Pasadena startup Tele911 Inc. seeks to expand paramedics' options with a telehealth platform that allows them at the scene to consult with physicians trained in emergency response.

Pasadena startup Tele911 Inc. seeks to expand paramedics' options with a telehealth platform that allows them at the scene to consult with physicians trained in emergency response.

When paramedics arrive on scene at a 911 call and determine the patient doesn’t need further emergency medical care, until now they’ve had only two choices: Transport the patient to the emergency room or leave the patient at the scene. 

But Pasadena startup Tele911 Inc. seeks to expand those options with a telehealth platform that allows paramedics at the scene to consult with physicians trained in emergency response.

 
The physicians can then determine what additional care the patient might need besides heading to the emergency room.

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Marc Eckstein, founder and chief executive, Tele911.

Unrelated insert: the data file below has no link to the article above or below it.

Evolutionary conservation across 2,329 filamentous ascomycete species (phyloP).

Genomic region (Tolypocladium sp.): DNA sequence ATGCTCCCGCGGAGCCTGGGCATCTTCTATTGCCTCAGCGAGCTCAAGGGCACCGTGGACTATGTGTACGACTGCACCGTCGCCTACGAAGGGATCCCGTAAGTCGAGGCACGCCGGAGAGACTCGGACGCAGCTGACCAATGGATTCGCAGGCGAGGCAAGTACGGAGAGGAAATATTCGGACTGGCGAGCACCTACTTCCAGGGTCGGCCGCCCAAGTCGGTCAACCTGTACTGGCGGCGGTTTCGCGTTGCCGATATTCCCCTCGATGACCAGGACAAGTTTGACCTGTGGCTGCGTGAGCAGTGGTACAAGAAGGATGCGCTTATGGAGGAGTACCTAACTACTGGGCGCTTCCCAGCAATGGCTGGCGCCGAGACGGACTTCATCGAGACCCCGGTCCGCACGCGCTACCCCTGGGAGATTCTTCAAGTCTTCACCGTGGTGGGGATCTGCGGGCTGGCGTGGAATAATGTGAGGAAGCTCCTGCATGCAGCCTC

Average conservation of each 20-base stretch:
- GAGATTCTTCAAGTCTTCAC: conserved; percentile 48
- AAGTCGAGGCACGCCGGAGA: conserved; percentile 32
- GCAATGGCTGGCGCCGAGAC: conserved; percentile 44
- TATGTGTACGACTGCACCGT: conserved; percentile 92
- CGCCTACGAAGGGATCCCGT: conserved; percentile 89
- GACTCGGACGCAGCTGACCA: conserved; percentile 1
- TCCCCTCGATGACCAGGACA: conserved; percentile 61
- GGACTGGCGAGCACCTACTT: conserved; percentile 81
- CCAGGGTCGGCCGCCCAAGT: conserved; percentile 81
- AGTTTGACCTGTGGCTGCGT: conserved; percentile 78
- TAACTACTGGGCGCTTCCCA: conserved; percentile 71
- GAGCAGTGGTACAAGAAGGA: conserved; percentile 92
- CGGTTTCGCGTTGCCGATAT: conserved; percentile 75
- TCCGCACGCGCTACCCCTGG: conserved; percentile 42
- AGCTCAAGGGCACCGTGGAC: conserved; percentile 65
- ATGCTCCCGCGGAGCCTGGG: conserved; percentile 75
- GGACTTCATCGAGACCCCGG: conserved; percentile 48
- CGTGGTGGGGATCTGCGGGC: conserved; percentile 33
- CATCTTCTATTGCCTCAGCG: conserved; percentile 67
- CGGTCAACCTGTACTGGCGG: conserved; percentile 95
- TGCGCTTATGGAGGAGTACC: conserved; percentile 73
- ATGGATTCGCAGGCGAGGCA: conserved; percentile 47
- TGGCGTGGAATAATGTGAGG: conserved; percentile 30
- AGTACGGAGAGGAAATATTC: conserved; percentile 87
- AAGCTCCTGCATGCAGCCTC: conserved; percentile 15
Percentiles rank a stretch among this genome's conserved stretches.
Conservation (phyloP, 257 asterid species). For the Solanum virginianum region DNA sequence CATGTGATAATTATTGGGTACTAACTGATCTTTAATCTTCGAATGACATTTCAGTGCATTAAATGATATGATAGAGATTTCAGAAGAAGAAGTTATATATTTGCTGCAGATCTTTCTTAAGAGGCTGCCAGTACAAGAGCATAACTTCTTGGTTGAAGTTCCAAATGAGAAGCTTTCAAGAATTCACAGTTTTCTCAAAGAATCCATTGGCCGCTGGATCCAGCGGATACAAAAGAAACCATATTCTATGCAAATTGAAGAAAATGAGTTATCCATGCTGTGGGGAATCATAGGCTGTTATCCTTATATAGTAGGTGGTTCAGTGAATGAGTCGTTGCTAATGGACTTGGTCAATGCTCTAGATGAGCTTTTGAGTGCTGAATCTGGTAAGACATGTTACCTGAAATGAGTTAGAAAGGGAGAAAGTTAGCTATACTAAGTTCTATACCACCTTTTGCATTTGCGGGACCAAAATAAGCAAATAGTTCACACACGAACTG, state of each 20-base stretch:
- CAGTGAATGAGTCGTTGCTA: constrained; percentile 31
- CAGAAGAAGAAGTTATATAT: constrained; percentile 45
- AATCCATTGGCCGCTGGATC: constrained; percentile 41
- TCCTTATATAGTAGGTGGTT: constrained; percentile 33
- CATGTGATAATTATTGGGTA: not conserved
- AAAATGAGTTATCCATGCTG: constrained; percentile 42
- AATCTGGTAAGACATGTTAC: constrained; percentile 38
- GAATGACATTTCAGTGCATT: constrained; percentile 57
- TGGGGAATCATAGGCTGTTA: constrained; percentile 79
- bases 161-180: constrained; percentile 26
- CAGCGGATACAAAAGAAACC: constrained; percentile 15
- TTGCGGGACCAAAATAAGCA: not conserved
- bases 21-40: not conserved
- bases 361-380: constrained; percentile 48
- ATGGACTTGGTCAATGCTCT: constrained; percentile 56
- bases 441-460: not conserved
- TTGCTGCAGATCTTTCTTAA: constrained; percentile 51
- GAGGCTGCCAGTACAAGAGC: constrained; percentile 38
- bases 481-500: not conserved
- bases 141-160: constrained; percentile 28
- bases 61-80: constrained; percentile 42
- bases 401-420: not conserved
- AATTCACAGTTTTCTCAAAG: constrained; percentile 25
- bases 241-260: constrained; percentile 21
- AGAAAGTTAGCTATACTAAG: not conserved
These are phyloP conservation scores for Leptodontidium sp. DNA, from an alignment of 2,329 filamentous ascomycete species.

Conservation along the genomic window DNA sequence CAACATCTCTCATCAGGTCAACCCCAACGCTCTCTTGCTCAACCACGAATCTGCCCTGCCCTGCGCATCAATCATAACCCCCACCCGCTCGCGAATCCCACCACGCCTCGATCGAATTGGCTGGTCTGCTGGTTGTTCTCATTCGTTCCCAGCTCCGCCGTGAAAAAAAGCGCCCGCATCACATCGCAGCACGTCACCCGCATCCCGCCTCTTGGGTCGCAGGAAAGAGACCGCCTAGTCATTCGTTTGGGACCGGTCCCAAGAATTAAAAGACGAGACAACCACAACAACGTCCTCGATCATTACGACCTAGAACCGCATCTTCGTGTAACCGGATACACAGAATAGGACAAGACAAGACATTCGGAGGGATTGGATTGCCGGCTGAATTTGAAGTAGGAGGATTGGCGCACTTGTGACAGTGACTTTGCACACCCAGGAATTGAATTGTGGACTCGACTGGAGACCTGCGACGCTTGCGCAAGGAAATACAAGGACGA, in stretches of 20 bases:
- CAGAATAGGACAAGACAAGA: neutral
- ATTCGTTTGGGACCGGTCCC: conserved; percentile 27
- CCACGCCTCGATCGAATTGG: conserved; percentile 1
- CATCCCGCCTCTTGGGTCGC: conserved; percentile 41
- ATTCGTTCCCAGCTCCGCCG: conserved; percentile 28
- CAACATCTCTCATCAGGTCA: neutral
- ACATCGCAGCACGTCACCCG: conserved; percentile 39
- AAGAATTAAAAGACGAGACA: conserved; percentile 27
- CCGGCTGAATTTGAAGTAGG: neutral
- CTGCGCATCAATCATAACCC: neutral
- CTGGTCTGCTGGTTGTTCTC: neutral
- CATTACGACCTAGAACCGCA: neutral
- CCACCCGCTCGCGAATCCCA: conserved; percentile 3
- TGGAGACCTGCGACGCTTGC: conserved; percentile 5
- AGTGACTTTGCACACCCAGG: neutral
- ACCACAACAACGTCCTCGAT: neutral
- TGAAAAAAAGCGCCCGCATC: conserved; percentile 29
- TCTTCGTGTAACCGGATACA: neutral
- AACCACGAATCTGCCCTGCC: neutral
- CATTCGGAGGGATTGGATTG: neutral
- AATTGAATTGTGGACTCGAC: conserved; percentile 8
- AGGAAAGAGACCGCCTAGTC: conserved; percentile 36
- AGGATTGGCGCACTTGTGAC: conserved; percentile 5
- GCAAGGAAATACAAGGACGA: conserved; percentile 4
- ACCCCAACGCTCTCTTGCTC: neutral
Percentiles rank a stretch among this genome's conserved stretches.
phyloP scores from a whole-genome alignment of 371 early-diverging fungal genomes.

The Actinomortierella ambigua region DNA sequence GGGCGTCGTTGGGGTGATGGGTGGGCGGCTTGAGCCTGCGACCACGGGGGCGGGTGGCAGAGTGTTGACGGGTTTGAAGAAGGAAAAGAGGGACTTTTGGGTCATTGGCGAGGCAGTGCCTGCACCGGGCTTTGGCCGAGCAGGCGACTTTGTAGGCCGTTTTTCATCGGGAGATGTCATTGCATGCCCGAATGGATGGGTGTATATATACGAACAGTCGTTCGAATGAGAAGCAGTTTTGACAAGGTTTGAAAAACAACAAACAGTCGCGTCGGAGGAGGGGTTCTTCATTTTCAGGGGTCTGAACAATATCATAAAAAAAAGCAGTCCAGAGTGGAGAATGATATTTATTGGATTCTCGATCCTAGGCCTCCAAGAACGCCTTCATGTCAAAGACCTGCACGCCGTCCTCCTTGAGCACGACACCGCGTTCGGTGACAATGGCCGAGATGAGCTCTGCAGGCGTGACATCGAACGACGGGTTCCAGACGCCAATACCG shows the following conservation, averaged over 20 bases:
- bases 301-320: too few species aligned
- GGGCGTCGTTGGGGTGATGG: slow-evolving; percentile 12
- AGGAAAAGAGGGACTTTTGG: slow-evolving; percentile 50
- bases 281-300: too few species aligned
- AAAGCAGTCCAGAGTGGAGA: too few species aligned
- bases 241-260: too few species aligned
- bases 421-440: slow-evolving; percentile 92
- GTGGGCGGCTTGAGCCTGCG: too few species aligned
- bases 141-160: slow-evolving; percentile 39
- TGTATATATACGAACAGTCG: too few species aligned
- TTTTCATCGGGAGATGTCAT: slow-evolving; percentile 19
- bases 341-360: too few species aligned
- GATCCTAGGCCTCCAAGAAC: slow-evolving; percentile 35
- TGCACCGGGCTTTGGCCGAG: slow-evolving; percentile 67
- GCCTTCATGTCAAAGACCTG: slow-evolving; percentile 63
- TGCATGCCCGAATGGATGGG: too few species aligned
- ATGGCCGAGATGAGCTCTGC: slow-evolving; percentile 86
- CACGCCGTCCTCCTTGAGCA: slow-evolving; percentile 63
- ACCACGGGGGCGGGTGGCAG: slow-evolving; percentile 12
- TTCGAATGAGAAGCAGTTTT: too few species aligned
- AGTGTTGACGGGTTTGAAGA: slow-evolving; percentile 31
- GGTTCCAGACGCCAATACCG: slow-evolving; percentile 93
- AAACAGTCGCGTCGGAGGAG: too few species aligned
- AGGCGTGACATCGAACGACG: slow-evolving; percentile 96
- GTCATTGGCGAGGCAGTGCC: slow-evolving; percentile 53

Marc Eckstein, founder and chief executive of Tele911 and emergency medical services director for the City of Los Angeles, said the idea is to address a crucial and worsening problem with 911 systems.


According to Eckstein, only about 15% to 20% of 911 patients that paramedics attempt to stabilize in the field need to go to the emergency room, yet most are transported anyway.

 
Tele911 aims to reduce the number of patients being transported to hospitals, which not only keeps emergency room facilities available for those who truly need them but also frees up paramedics to handle more call responses.